Changes in banking regulations, the credit crisis and the implications of MIFID regulations are all pushing companies towards the need for much greater visibility in their systems.
When Bart Kroon, CEO of Agiboo, became involved in commodities trading in the early 2000s, grain prices were flat, and had been so for a long time.
"It made people think it was a boring environment as there were no changes. But from 2003, we saw volatility as never before.
"Traders used to prefer the speculative business model, but a lot of mistakes made in 2005, 2008 and 2009 were where volatility had not been predicted.
"Since then, most trading businesses now focus on making money on the supply chain, rather than pure speculation, and the credit crisis meant banks were far less willing to back a speculative approach too.
"Now, most of our clients today have, as a basis strategy, their portfolio fully hedged."
Benefits of new technology
Mr Kroon says all of these changes have meant traders need to have much more visibility and efficiency across their businesses, and CTRM systems have become one way of doing this.
• Understand your business model and determine what brings value
• Your new system will probably be in use for 10-15 years, so opt for one which is scalable (up and down)
• Look for flexibility if you change environment, eg moving from London to Amsterdam because of Brexit
• If you need it to fit with ERP systems, bear in mind changing accounting system is less complex than changing your trading system
• Look for something which can be intertwined with suppliers
• Consider how the next generation of traders will use the system, so go for something which is modern today.
At the other end of the scale, big companies will often have systems they developed in-house in the 1980s and 1990s but are now so locked into these that it becomes very difficult to change.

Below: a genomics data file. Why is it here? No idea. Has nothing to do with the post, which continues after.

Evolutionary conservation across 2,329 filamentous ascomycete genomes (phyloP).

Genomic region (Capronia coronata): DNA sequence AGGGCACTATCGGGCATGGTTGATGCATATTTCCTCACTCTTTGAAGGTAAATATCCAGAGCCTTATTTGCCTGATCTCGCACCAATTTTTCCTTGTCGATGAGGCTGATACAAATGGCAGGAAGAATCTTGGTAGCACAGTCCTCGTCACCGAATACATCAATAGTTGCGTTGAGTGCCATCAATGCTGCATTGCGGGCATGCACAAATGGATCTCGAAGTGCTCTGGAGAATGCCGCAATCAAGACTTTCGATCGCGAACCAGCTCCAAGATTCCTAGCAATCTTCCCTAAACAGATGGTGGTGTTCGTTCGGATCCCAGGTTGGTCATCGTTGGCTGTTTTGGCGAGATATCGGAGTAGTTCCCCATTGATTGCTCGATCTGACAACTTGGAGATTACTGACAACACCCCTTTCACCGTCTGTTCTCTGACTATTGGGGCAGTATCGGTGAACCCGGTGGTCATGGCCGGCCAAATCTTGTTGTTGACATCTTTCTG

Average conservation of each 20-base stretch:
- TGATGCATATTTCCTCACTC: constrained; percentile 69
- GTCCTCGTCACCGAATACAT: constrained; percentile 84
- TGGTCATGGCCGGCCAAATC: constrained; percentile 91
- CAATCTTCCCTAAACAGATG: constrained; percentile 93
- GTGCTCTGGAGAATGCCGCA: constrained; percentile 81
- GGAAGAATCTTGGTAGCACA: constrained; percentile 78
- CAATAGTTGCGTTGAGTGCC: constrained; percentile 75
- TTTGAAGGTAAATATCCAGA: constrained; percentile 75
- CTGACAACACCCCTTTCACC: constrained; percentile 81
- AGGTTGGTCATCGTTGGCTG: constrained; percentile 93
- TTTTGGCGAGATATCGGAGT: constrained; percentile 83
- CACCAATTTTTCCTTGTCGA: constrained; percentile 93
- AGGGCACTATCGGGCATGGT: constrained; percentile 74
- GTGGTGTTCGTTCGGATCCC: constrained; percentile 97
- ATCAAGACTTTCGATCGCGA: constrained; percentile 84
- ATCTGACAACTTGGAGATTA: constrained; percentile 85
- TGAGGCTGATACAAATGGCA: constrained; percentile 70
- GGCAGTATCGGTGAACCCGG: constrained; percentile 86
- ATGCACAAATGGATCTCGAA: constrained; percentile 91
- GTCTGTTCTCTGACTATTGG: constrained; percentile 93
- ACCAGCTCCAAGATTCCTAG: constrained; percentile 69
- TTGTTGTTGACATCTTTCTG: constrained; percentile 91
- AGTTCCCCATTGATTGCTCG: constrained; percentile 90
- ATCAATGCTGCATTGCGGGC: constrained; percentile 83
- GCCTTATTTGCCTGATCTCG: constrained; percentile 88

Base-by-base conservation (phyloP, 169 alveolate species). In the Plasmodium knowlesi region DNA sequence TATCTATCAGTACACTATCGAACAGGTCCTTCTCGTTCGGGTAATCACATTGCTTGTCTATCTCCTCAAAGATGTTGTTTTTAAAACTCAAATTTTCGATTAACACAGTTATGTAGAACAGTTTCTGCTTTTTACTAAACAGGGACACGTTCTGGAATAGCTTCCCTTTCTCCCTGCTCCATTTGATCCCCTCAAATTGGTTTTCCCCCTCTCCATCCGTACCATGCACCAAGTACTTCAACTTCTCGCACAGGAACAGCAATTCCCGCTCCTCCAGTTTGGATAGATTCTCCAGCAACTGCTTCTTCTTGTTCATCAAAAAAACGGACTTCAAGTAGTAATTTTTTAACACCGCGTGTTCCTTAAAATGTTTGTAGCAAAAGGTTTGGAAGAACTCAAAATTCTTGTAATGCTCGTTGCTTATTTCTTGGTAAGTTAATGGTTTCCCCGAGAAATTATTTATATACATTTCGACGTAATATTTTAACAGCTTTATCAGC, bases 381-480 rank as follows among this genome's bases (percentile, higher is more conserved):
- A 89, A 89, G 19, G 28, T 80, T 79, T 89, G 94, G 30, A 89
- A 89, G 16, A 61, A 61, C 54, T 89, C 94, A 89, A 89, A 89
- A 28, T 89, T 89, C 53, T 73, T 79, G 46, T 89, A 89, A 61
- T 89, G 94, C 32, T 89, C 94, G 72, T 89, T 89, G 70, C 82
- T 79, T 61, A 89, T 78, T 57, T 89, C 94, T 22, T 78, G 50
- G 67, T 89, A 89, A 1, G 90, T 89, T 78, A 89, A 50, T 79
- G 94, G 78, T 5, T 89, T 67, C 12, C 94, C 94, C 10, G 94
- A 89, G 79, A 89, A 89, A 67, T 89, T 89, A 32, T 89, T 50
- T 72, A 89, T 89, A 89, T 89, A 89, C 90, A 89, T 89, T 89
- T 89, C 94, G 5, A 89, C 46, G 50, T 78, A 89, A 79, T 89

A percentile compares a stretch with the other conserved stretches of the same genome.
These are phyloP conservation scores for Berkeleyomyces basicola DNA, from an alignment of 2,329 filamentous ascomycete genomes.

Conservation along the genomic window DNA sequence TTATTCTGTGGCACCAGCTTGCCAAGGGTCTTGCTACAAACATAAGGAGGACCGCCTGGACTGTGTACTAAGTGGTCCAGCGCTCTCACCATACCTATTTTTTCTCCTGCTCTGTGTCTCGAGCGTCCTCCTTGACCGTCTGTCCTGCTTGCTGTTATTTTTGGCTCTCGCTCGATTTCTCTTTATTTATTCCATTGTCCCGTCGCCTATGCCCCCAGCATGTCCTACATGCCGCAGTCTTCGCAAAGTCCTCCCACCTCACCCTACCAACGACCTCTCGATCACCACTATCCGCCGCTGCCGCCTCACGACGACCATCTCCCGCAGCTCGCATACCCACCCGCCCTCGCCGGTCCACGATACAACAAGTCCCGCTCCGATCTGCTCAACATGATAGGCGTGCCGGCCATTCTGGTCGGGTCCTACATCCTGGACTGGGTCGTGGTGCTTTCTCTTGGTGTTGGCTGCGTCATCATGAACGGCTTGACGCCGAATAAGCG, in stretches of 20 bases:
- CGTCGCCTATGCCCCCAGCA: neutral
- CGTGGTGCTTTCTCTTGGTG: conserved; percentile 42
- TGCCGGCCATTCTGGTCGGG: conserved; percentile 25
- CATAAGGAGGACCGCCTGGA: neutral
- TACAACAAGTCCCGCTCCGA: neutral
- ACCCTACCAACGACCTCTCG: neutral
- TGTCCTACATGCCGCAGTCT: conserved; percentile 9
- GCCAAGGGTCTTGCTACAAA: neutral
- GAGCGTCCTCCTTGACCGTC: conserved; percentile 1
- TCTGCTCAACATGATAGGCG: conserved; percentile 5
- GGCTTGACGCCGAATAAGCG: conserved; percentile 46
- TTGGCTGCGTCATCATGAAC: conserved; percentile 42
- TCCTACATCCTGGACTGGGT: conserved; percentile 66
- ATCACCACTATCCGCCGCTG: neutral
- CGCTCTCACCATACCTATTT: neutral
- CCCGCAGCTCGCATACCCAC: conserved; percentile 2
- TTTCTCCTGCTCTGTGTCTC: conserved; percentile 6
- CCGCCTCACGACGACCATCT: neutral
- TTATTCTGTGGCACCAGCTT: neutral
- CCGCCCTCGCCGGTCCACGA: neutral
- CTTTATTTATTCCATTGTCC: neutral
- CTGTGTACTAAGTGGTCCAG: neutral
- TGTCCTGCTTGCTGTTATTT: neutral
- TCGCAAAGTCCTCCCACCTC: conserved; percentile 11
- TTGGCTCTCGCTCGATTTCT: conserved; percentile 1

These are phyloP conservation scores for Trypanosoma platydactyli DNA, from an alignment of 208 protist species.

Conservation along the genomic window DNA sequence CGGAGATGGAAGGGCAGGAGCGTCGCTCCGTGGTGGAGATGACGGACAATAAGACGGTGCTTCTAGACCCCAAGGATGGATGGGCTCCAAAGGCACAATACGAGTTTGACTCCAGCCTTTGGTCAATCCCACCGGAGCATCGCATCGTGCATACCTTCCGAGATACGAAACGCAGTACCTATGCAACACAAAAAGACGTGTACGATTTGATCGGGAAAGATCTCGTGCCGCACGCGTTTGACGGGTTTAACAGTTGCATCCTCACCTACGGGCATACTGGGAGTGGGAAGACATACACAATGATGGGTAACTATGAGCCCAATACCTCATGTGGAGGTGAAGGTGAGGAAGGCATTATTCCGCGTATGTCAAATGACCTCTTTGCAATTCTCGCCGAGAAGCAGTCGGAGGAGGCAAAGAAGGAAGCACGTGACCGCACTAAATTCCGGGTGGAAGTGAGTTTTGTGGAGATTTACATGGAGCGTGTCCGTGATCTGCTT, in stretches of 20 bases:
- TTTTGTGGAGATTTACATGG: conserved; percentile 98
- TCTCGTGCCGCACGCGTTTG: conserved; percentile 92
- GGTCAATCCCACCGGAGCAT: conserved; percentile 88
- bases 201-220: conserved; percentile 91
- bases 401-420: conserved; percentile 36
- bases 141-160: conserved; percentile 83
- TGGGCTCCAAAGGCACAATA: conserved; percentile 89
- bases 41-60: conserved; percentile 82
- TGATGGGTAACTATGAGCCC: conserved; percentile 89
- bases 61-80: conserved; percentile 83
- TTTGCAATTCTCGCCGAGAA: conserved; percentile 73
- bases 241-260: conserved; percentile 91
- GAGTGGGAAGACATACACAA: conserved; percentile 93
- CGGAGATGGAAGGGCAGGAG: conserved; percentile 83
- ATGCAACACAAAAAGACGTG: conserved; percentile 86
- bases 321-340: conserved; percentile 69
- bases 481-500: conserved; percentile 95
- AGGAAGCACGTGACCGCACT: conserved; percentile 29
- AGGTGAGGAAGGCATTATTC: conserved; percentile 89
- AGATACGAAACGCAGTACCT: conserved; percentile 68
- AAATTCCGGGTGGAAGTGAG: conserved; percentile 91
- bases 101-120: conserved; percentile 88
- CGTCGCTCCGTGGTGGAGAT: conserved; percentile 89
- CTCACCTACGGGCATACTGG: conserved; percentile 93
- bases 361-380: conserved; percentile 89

"Many people want the new system to do what the old system did.
"But where people are prepared to adopt to the new technology, they will reap the benefits of it - lower implementation and back office costs, and getting rid of spreadsheets, which can often be a source of errors."
When addressing the implementation risk, during the switch from one system to the other, where any discrepancies occur, companies often assume the old system is correct, he says.
"But as a consultant, I have seen that in a number of companies, three to four months down the line, it turns out the new system is actually right as people are usually better focused on the new system, and have checks and balances in place while the old system has less attention and controls.
"The key is to have a focus on how to transition from old to new systems, and to have milestones for reconciliation between the two," he says.
He believes the new MIFID regulations, when they come in, will add to the burden facing traders, and that they must prepare for the changes.
"Think about how you will handle the future requirements - it is a six-month process, not six days."
Increased automation will also affect trade flows, he says, with some back and middle office roles disappearing as a result.
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By Emma Penny